Top 4 Takeaways from the "2015 Security New Year's Resolutions: Expert Panel" Webcast

Blog Post created by kelly_garofalo Employee on Jan 16, 2015

In this week’s webcast, our panel of security experts took the time to reflect on the past year and discuss their 2015 Security New Year’s Resolutions. For this discussion Trey Ford, Global Security Strategist at Rapid7, and josh, VP of Information Security at Rapid7 were joined by Andrew Plato, President/CEO at Anitian, Chris Calvert, Senior Strategy Manager – Red Team and Cyber Threat Intelligence at TELUS, and Bob Jones, Information Security Manager at City of Corpus Christi, TX. The panelists spoke about lessons learned from the past year, best practices to implement going forward, and each person’s top 2015 security initiatives. Read on to learn the top takeaways from this lively discussion:

1. Security is an enterprise problem, not an IT problem – 2014 was the year that security became a topic of conversation in board rooms and dining rooms through a steady stream of public events. Higher ups are more receptive than ever to hearing from security practitioners, and general awareness about security as an issue that needs attention beyond compliance is high. We should take advantage of this by ensuring that users are educated about steps they should take to protect themselves and that security professionals get included in the first stages of business decision conversations. If they're brought in too late they can be seen as a disruption to progress, or worse, issues can slip by without notice from security. Executives are realizing that check box security isn't enough, and security professionals need to seize this opportunity to partner with leaders and keep security top of mind.


2. Be smart with your budget – Now that many boards and executives are paying attention to the issue of security, and in some cases allowing for more budget to support security programs, security professionals need to be very smart about how they manage their money. Throwing more money and more tools at an issue won't solve any problems. Tools alone aren't enough - you need to understand what the problem is and have the ability to do something about it. Security teams need smart people solving problems creatively, and to hold their security vendors accountable to consistently provide value and improve a team's ability to reduce noise to something manageable. The technology and controls in place need to work for security professionals to get them the data and insight they need, and if processes and policies aren't working, we should get out of our comfort zones to update and change them.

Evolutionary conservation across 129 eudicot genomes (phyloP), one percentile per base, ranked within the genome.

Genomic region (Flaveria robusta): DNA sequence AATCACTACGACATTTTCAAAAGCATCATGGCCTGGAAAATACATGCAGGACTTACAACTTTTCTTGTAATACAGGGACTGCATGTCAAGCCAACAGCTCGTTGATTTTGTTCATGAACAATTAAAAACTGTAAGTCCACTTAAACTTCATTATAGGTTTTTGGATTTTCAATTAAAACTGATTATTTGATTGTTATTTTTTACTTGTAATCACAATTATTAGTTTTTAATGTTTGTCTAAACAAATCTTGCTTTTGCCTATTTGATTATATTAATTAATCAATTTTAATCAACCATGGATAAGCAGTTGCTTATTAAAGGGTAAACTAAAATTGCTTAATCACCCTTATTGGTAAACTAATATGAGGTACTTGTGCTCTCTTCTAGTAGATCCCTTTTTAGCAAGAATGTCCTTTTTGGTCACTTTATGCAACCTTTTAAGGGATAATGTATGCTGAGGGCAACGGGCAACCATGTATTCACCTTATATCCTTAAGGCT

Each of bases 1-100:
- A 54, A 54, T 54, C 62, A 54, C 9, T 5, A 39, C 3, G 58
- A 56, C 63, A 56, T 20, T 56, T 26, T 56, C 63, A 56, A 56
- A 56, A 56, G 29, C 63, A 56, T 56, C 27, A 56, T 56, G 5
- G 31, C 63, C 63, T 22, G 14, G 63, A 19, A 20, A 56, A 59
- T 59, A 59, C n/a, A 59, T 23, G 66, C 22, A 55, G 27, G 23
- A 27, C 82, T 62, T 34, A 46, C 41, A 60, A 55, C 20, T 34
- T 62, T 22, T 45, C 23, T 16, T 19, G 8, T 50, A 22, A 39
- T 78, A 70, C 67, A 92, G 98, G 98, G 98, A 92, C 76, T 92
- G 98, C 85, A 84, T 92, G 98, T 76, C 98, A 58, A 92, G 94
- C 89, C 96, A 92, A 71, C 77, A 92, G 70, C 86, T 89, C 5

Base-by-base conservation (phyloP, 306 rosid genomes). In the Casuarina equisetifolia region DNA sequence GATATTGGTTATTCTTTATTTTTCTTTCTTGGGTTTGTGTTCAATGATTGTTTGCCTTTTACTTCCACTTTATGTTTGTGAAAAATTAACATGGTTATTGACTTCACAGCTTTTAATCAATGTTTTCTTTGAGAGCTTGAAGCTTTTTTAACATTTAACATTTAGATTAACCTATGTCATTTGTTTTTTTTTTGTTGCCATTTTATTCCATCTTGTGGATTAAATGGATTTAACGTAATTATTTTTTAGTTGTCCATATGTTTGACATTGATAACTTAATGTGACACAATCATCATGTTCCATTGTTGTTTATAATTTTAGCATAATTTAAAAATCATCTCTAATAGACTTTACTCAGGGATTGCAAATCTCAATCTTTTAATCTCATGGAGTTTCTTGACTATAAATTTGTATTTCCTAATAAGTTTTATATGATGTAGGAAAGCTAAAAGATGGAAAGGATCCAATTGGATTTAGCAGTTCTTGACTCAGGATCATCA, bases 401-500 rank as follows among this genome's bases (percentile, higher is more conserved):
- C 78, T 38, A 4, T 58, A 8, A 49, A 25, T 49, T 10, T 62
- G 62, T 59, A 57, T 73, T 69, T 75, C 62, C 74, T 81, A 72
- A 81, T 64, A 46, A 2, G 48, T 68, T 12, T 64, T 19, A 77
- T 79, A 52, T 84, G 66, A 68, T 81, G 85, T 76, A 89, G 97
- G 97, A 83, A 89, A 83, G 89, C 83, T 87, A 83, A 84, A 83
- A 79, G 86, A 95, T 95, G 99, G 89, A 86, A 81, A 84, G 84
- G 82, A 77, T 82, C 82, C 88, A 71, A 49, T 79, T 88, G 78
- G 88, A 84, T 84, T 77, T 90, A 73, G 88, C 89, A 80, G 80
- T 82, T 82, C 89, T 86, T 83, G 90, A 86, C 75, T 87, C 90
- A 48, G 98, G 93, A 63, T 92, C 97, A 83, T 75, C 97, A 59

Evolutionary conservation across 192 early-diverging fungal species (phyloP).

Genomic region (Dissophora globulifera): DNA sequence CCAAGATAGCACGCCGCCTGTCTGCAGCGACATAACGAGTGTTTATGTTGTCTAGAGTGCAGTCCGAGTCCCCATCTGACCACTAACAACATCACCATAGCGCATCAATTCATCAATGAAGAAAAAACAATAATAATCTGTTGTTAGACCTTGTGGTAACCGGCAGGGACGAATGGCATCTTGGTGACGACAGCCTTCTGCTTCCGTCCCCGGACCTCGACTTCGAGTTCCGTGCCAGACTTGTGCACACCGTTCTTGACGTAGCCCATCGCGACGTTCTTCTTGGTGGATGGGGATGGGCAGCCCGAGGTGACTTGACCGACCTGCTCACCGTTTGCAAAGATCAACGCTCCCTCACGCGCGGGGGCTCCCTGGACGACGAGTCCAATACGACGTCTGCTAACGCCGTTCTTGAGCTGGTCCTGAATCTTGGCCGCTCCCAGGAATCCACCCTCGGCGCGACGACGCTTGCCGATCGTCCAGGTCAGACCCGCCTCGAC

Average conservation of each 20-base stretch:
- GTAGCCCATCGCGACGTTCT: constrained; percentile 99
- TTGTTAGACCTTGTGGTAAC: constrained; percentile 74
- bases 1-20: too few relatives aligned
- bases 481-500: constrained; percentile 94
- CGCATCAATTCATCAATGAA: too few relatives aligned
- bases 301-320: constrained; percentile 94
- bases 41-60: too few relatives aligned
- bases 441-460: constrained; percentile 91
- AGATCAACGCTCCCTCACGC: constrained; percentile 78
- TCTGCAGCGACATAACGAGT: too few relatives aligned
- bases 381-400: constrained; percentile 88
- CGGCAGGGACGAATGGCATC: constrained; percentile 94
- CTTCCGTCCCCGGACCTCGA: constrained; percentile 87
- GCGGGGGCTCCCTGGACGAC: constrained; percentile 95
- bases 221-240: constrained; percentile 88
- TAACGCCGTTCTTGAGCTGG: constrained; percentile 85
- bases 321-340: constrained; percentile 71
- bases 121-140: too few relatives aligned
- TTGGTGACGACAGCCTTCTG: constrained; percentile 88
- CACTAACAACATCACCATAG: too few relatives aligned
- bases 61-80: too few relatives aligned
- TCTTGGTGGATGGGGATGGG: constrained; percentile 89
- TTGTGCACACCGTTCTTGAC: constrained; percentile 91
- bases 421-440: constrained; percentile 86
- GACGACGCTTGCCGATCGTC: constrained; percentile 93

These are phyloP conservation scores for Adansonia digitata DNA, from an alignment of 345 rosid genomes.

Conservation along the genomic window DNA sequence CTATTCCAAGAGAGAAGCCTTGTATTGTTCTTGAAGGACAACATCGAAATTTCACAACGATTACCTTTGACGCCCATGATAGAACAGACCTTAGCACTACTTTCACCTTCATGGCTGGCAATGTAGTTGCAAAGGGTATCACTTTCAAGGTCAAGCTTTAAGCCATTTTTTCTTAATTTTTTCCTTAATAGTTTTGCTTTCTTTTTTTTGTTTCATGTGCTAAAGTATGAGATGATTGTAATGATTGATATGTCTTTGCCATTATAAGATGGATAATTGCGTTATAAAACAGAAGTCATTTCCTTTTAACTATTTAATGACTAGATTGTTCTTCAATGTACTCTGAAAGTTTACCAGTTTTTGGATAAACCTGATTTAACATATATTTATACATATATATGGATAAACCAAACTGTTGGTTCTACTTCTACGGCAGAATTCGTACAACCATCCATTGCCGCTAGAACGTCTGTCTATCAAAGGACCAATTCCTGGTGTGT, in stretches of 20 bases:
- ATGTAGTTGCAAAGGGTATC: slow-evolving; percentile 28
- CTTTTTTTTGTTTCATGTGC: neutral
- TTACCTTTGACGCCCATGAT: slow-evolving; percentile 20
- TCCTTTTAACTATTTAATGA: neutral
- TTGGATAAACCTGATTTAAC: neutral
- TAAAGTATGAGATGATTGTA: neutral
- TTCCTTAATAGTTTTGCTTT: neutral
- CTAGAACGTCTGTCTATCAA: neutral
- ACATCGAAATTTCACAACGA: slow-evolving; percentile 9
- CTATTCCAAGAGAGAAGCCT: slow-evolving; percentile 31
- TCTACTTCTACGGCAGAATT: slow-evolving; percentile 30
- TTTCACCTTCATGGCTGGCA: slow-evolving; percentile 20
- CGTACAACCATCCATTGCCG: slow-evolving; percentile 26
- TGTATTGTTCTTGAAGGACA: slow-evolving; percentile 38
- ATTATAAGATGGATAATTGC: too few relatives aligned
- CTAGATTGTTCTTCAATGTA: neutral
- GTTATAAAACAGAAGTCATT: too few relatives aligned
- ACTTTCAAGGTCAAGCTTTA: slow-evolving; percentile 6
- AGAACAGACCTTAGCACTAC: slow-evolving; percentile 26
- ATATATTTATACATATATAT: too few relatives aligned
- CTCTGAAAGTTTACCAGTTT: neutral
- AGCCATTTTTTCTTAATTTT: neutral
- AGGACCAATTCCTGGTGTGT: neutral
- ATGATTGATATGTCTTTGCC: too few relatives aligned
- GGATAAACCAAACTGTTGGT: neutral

3. Nail the fundamentals – More than anything else, the extreme importance of working to perfect security fundamentals was hammered home during this discussion. It is dangerous and ineffective for security professionals to get ahead of themselves, especially with many major breaches still occurring through simple avenues. Security teams must know exactly what systems they have, how many are running in their environment, who should be accessing them, who owns them, and what normal behavior looks like on each system. They need things like defense in depth, multiple layers of controls, configuration, change, and vulnerability management to start. These are the building blocks to anything a security organization needs to get done (for more details on security fundamentals check out the webcast recording), and these fundamentals need to be successfully managed for a company to become mature and think about adding in more complex solutions. Security professionals must practice doing the common uncommonly well.


4. Assume breach! – When it comes to being breached, it is not a question of if, but when! Have a breach response plan, and don't assume that because things are quiet you are safe and secure. Always assume the next attack is looming so you are ready and aware when an incident occurs. By operating on an "attackers will find a way" premise you can focus on making sure the attacker's mobility is limited and quickly identifiable once they've entered your environment.


To listen to the full discussion and learn about each expert’s 2015 security initiatives view the on-demand webinar now.